One of the survivors of the New York Hanukkah celebration stabbings was hit in the side of the head by the suspect’s machete and doctors had to use three staples to close his wounds, Rabbi Shmuel Gancz told CNN.
Shloime Rottenberg, the son of Rabbi Chaim Rottenberg, had just finished the ceremony of lighting the menorah at his father’s upstate New York home when the attack started, Gancz said.
“They are grateful for what they deem a minor injury considering where else the machete could have hit him, such as his eyes,” Gancz said of Rottenberg and his family.
The suspect, Grafton Thomas, has been accused of wounding five people with a machete during the Hanukkah celebration last weekend. Thomas, 37, pleaded not guilty to five counts of attempted murder Sunday. A day later, he was charged by federal agents with obstruction of free exercise of religious beliefs involving an attempt to kill — a federal hate crime. A judge ordered him to be detained.
Tuesday, federal authorities impounded a car that Thomas’ mother dropped off at a body shop last week, said Gerry Galiger, the owner and operator of Finesse Auto Body in Greenwood Lake, New York.
Galiger said a Honda Pilot was taken to the shop for repairs December 27 and Thomas showed up later that day to pick up the rental vehicle.
Thomas’ attorney, Michael Sussman, said his client told him he heard a “voice talking to him” the night of the attack.
Sussman said he talked about “various auditory hallucinations and one might say ‘demons.'” Thomas has a “long history of mental illness and hospitalizations,” his family said in a statement released by the attorney.
Federal prosecutors say Thomas entered the rabbi’s home in Monsey, north of Manhattan, on Saturday night and told the dozens of people there “no one is leaving.” He attacked them with an 18-inch machete, with at least five victims suffering injuries ranging from slash wounds to a severed finger and a skull fracture, federal prosecutors said.
“We believe the actions of which he is accused, if committed by him, tragically reflect profound mental illness for which … Grafton has received episodic treatment before being released,” his family said in the statement.
In an undated resume, which was shown to CNN by Sussman on Monday, Grafton is characterized as a “highly motivated, open minded, flexible, athletic individual” who was “seeking positive and challenging experiences in life.”
The resume also said he was the school president of David Ruggles Junior High School — a school in Brooklyn that no longer operates — for two years. He is also listed as a “Marine Corp Recruit.”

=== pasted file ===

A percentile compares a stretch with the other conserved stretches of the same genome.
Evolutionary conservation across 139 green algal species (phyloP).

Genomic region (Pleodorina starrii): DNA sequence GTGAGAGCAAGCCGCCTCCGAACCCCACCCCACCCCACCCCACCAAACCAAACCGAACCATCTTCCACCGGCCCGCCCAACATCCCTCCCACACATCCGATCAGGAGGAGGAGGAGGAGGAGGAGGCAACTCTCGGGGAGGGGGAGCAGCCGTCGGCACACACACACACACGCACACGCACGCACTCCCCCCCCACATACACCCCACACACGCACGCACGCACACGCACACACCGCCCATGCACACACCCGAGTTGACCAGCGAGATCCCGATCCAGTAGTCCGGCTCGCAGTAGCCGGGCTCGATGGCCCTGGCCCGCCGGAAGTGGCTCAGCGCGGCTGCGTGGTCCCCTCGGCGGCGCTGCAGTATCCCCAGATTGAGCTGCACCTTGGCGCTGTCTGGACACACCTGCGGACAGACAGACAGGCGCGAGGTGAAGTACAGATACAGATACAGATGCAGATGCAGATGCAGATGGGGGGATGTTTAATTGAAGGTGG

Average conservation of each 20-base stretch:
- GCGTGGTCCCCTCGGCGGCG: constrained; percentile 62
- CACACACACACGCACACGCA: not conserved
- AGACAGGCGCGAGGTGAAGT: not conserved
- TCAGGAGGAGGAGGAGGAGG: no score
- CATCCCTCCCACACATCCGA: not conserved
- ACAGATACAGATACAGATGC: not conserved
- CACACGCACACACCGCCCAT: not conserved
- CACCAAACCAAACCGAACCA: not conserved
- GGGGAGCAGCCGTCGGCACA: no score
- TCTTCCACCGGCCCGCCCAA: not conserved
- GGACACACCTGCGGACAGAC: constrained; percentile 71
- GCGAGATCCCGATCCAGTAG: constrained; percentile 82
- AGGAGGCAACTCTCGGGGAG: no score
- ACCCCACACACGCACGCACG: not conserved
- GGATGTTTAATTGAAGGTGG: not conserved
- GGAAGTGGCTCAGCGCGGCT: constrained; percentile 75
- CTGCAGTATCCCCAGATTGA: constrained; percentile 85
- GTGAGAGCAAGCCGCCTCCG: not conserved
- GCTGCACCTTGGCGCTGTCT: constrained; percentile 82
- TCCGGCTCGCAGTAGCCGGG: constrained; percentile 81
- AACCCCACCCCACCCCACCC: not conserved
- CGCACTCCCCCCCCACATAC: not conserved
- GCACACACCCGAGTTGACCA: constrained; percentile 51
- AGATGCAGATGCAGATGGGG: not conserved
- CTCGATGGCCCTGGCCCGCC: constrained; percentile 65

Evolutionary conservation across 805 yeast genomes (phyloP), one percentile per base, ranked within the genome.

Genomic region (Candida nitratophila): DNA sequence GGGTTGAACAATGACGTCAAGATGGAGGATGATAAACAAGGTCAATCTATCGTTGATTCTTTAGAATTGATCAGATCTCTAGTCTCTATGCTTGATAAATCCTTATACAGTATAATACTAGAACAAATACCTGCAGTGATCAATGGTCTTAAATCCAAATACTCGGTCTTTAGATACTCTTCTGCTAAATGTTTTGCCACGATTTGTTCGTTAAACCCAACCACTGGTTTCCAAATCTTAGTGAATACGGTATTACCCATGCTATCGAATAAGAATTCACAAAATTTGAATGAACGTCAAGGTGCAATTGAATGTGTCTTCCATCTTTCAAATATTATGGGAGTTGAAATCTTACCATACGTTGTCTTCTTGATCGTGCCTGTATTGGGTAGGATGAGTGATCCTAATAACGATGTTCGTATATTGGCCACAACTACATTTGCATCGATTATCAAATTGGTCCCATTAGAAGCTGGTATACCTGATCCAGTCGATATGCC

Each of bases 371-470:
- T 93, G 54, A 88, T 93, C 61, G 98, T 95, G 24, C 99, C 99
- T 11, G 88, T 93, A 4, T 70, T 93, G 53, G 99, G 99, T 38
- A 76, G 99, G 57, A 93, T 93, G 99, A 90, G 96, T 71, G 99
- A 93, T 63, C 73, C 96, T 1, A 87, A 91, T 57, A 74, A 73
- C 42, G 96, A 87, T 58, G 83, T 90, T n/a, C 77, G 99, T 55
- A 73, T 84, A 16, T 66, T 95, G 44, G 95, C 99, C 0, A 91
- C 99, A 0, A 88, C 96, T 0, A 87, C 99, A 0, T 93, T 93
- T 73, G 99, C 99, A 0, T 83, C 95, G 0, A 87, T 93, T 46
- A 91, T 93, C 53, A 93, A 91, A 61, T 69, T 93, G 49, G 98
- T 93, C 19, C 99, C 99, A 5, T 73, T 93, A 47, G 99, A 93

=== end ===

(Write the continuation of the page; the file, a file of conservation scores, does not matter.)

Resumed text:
Sussman told CNN that Thomas had joined the Marines for a short period of time, during which he sustained injuries and left. Department of Defense records show Thomas was on active duty with the Marines from November 20, 2002, to December 24, 2002. The records do not list any additional information.
Suspect had no known history of anti-Semitism, family says
Investigators charged Thomas with a federal hate crime after discovering anti-Semitic journal entries in his home — including references to “Adolf Hitler” and “Nazi Culture,” according to the criminal complaint.
Sussman said that while he hadn’t seen those entries, he had reviewed earlier writings from Thomas which reflected the “ramblings of a disturbed individual” but contained “no suggestion … of an anti-Semitic motive, of any anti-Semitism.”
The suspect’s family said Thomas had “no known history of anti-Semitism and was raised in a home which embraced and respected all religions and races. He is not a member of any hate groups.”
One entry in Thomas’ journal said “Hebrew Israelites” took from the “powerful ppl (ebinoid Israelites)” and questioned “why ppl mourned for anti-Semitism when there is Semitic genocide.” The criminal complaint said “ebinoid Israelites” appears to be a reference to the “Black Hebrew Israelite” movement.
Sussman said he hadn’t heard anything that indicated the suspect was involved in the “Black Hebrew Israelite” movement — which comprises of some groups or members that have expressed anti-Semitic sentiments.
The Southern Poverty Law Center does not recognize the overall movement as a hate group but does list dozens of groups within the Black Hebrew Israelite movement as hate groups because its worldview and rhetoric are informed by bigotry against whites and Jews, according to Heidi Beirich, director of the SPLC Intelligence Project.
Thomas had been arrested twice before, public defender Kristine Ciganek told a judge during Thomas’ arraignment Sunday on attempted murder charges.
Those arrests were earlier this year for menacing and reckless endangerment, Rockland County Senior Assistant District Attorney Michael Dugandzic said. The outcome of those charges wasn’t immediately clear.
Thomas’ family said he had no history of similar violent acts and had no prior convictions.
His mother, a registered nurse who works in a New York City hospital, wasn’t ready to speak to reporters, Sussman said.
United Methodist Church Pastor Wendy Paige, who has known Thomas for the past 10 years, said he has a mental illness and is “not a terrorist.”